Scenario #3) Your lawyer and/or your insurance company tells you NOT to worry about the trial because they're confident that the jury won't give the Plaintiff a large award or a large verdict. This is a HUGE red flag. Any kind of court judgment against YOU is harmful. Having a judgment show up on your record or on your credit report means that future employers, future landlords, real estate agents trying to sell you a house, etc. will know that you were sued and that you lost in court. A court judgment will lower your credit score. It will allow future employers and others to have unfavorable impressions about you - whether fair or unfair- based on the fact that you were sued and that you lost the lawsuit. This could jeopardize your career prospects and more generally, adversely affect your future. It doesn't matter if the judgment is five dollars or if it is five million dollars because the judgment will now be on your record and credit report, regardless of the amount. For many insurance companies and their defense attorneys, it does not matter to them if the Plaintiff wins a judgment against you in court so long as the insurance company and its attorneys can minimize the amount that it pays to the Plaintiff. But if the insurance company lets its concern for its own bottom line (commonly known as GREED) affect its ability to prevent the plaintiff from getting a judgment against you, it is arguably violating its duty to you. Remember that if a lawsuit is dismissed or settled before trial, it does not appear on your permanent record or on your credit report. If the lawsuit is settled before trial, it's as if the lawsuit never happened in the first place.
Scenario #4) Your lawyer tells and/or your insurance company tell you to commit perjury. You commit perjury when you lie under oath or utter a false representation while under oath. This often happens in a deposition setting. Although it doesn't happen often, a judge could imprison you and/or fine you if he/she finds you guilty of committing perjury. For example, if there are independent witnesses and evidence that YOU or YOUR attorney knows will prove that you ran a red light, and your attorney has instructed you to testify that you had a green light, perjuring yourself can cause a jury to have serious doubts about your credibility and it could lead to them increasing its verdict award for the Plaintiff. If your lawyer and/your insurance company instructs you to lie about a material fact of the car accident case, the lawyer and your insurance company is arguably violating its duty to you.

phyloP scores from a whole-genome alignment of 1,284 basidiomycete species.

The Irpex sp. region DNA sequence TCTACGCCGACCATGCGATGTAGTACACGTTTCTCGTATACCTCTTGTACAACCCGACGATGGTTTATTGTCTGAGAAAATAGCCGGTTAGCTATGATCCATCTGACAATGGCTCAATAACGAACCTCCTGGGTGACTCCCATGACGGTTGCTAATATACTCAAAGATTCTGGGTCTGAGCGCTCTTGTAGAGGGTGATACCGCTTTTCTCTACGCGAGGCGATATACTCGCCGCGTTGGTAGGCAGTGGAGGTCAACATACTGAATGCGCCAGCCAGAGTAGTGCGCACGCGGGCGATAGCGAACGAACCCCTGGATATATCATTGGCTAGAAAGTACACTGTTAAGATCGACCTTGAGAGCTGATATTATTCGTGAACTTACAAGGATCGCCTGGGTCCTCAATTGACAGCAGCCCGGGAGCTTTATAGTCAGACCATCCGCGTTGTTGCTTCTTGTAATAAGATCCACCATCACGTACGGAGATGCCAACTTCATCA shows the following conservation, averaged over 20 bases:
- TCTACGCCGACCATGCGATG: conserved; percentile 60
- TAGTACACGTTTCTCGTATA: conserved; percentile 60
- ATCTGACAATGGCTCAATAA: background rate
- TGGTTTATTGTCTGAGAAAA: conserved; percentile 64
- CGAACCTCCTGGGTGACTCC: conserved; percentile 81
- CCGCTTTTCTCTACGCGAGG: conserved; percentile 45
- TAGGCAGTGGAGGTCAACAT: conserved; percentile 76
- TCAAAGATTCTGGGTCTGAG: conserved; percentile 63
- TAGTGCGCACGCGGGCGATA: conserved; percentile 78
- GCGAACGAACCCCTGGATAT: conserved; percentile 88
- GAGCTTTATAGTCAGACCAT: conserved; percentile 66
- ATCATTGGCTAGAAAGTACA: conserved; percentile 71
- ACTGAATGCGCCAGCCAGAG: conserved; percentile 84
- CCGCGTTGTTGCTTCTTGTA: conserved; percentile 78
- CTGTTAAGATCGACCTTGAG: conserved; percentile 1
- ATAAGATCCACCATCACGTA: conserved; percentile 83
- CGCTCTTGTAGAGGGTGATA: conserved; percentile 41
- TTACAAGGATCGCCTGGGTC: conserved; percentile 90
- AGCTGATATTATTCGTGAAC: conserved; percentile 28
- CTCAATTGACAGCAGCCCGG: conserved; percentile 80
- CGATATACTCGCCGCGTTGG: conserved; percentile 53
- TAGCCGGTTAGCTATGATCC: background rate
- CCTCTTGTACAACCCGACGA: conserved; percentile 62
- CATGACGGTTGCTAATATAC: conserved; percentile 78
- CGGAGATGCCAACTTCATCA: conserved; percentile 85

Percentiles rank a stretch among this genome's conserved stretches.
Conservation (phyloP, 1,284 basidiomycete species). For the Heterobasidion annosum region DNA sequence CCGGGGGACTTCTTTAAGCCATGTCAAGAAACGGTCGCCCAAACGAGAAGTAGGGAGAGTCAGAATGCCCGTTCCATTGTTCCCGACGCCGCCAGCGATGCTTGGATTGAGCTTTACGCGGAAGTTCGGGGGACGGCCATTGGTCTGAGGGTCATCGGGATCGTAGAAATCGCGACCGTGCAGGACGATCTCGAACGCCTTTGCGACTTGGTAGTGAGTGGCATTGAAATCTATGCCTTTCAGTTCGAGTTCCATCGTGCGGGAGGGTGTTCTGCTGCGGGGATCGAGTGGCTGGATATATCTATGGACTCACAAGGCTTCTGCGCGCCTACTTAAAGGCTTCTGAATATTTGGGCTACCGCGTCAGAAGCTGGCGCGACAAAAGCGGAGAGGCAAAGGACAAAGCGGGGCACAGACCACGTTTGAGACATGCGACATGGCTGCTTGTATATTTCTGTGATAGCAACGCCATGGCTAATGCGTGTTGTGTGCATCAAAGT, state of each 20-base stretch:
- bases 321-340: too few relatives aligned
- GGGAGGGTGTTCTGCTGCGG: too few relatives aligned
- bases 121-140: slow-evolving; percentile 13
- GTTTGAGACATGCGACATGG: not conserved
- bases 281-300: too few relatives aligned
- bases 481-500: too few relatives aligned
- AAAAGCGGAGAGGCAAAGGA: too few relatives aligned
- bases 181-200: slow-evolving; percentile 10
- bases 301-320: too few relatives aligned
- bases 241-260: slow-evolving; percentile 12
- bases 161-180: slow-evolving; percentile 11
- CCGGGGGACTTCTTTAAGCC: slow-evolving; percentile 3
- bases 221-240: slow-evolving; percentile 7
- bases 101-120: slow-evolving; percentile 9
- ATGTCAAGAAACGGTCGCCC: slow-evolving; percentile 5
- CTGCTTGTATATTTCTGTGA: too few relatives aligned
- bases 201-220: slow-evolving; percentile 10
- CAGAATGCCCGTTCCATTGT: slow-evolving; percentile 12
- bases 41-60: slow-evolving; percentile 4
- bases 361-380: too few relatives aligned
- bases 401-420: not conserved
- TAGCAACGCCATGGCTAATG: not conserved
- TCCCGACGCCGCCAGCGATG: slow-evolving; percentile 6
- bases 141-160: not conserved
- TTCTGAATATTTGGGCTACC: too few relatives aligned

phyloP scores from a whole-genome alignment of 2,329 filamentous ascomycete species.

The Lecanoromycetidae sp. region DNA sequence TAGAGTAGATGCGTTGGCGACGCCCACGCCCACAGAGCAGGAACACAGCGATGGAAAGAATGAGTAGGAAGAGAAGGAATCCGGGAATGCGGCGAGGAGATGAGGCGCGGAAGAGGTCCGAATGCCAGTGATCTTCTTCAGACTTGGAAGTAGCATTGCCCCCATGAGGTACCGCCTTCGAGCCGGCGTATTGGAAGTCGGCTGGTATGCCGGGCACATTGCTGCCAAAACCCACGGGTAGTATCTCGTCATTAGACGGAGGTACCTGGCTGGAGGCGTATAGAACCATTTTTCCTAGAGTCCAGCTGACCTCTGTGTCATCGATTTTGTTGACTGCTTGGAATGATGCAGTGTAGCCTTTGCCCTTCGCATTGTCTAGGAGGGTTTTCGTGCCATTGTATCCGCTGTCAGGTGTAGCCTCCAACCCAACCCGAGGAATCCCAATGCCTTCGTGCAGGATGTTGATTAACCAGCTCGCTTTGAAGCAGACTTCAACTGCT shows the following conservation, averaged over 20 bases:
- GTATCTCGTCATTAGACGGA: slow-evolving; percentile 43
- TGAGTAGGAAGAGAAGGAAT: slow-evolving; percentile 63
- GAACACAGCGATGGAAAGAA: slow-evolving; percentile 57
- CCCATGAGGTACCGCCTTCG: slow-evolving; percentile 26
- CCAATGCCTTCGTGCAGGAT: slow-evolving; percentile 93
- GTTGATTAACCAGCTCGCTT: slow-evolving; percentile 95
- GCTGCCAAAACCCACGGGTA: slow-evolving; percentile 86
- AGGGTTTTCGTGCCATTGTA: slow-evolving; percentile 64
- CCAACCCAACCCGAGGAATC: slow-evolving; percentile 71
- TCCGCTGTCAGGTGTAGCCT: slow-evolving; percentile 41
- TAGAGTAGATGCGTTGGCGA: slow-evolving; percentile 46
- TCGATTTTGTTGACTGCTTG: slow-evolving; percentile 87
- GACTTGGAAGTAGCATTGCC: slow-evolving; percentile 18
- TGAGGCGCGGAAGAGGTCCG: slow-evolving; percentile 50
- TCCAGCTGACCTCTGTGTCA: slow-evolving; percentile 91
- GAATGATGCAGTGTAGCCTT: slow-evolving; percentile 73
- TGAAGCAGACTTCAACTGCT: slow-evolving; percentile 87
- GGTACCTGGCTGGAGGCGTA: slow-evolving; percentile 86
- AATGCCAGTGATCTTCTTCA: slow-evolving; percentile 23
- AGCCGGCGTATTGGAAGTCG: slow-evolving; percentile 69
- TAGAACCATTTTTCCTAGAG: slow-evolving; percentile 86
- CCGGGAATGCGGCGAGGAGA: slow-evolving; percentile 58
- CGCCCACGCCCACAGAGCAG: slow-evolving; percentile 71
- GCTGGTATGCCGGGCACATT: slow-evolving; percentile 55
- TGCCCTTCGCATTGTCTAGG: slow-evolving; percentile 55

What Happens if Your Insurance Company Has A Reasonable Opportunity to Settle Plaintiff's Injury Demand Before Trial But Doesn't Do So?
If the plaintiff's injuries and pain and suffering are well-documented and sufficiently serious and the plaintiff makes an injury compensation demand that is at or below the policy limits of your insurance policy, your insurance company owes you a duty to meet the Plaintiff's demand if it is reasonable to do so. Otherwise, if your insurance company ignores or downplays evidence of Plaintiff's serious injuries and the detrimental changes to his/her life resulting from those injuries, and the Plaintiff eventually wins a jury verdict/judgment amount that is more than the policy limit of your insurance policy, the insurance company could be liable for the ENTIRE verdict, not just the amount that is within the policy limit. While it is good news that the Defendant won't have to personally pay a multi-million dollar judgment in that scenario, the bad news is that the Defendant will still have a million dollar judgment on his/her record/credit report.
The Bottom Line
Here's the bottom line: If you are sued because of a car accident, you have the right to ask your attorney and ask your insurance company questions about the litigation process. You have the right to demand to see pictures of the damaged vehicles. You have the right to ask your attorney about the plaintiff's injuries. You have the right to demand that your attorney show you the plaintiff's medical records related to the plaintiff's alleged injuries. You have the right to ask your attorney to share the details of all of Plaintiff's settlement offers with you. Most importantly, you have the right to TELL THE TRUTH when you are put under oath, regardless of what your attorney and/or your insurance company tell you to do.
Taking advantage of your right to asks questions of your lawyer and ask questions of your insurance company and taking advantage of your right to see all the evidence that the Plaintiff has provided will put more pressure on your insurance company to settle lawsuits before trial or to pay a reasonable injury settlement to the Plaintiff to ensure that you aren't sued in the first place. As you find out more about the details of the lawsuit against you, it might make it more difficult for your auto insurance company to justify taking the case all the way through trial; especially if the facts show that the insurance company should be paying the Plaintiff much more than it is currently offering.
As the person who has been sued, you should take the proper actions necessary to protect yourself if you suspect that your auto insurance company is prioritizing its own bottom line over your interests.